Bloomberg Law
Sept. 27, 2019, 10:30 AM

Perks of Work: Putting Unclaimed Paid Leave to Work

Warren Rojas
Warren Rojas
Senior Reporter

Time for Perks of Work, our weekly recap of intriguing data, surveys, and trends about the 21st century workplace.

Working on climbing the corporate ladder? Do you religiously Slack with work pals about dream benefits packages? Check this space every Friday to keep up with the latest water-cooler talk.

Making Money Moves

That whole “you can’t take it with you” thing doesn’t just apply to the hoard of Krugerrands one might have stashed in a secret nuclear-blast-proof panic room.

PTO Exchange founder Rob Whelan is working to repurpose stockpiles of unclaimed paid leave by giving employees options for cashing out languishing earnings.

A recent survey of over 1,000 employees provides a glimpse into what workers would spend those captive funds on if given the choice.

Over half of the respondents (56%) endorsed further feathering their respective nest eggs. One-third (33%) said having extra cash on hand for unexpected expenses would be great. Others endorsed redirecting funds to priorities ranging from reducing student loan debt (29%) to upping charitable donations (23%).

Oddly enough, less than a quarter of respondents (22%) said they’d apply any windfall from hitting the liquidation jackpot to one thing that actually aligns with the original intent of the employer-sponsored benefit: travel.

Horrible Bosses

Subsidized Bird scooter rentals. Vegan breakfast wraps. Direct deposits of Bitcoin.

The ever-escalating array of fringe benefits being waved in front of employees can’t take the place of one very simple thing: a decent place to work.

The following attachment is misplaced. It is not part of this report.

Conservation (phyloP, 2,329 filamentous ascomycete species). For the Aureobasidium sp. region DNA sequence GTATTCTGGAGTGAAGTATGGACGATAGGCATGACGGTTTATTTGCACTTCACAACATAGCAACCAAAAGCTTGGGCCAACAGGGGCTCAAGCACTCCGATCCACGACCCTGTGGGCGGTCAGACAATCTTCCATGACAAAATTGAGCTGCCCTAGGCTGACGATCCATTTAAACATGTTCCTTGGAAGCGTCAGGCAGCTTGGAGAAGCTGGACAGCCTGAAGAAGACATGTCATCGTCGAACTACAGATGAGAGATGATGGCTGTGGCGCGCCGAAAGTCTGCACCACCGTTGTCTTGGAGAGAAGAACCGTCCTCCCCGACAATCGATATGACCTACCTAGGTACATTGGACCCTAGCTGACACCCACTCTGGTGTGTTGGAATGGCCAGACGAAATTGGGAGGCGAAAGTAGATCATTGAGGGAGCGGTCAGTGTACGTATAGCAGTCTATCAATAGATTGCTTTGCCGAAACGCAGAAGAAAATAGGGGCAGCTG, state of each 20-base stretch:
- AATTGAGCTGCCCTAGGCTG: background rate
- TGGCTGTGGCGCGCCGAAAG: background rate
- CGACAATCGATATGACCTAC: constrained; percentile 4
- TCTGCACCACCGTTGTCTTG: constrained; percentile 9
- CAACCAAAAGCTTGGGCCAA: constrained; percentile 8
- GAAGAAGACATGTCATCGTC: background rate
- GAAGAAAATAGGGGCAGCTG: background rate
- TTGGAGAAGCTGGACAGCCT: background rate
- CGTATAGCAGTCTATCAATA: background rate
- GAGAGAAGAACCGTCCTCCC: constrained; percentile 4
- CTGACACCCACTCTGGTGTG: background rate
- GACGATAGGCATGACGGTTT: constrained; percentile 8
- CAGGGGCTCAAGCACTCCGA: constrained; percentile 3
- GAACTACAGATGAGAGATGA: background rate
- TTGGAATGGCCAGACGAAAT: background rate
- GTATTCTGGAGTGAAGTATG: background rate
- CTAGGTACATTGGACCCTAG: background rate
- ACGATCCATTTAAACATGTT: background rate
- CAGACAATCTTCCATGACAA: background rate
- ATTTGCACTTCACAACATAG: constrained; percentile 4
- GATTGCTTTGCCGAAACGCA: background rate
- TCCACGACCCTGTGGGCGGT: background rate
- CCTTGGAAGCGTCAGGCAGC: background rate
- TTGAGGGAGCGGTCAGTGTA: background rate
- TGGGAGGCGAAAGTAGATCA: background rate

Behavioral assessment outfit the Predictive Index found that plenty of workers have problems with the “psychological safety” of their workplace. That term is defined by a Harvard professor as “a belief that one will not be punished or humiliated for speaking up with ideas, questions, concerns, or mistakes.”

Over 1,000 respondents weighed in on how their company falls short in terms of providing a supportive environment, focusing on the “subtle ways” managers undermine them on a daily basis.

Management’s most jarring practices include: consistently frustrating staff (80%); being generally unapproachable (43%); brushing aside differing views (25%); disregarding employees’ unique skills (20%).

“While these aren’t outright displays of mistreatment, they still negatively impact the employee experience,” PI analysts warned.

More for Mental Health

Mental health remains top of mind for benefits administrators, too.

Respondents told the National Business Group on Health about their plans for the 2020 open enrollment season, mapping out plans to update their health-care offerings.

One of the trends mixed in with the usual suspects is that companies want to do more in the mental health space.

Nearly half of the respondents vowed to explore ways to “reduce the stigma that exists around mental health conditions and treatment.” Changes under consideration range from expanding access to online resources (69%) to hiring onsite mental health counselors (33%).

So, help is on the way. (We’re thinking positive here.)

Hungry for more? Send any tips, polls, or story pitches to

To contact the reporter on this story: Warren Rojas in Washington at

To contact the editors responsible for this story: Fawn Johnson at; Brent Bierman at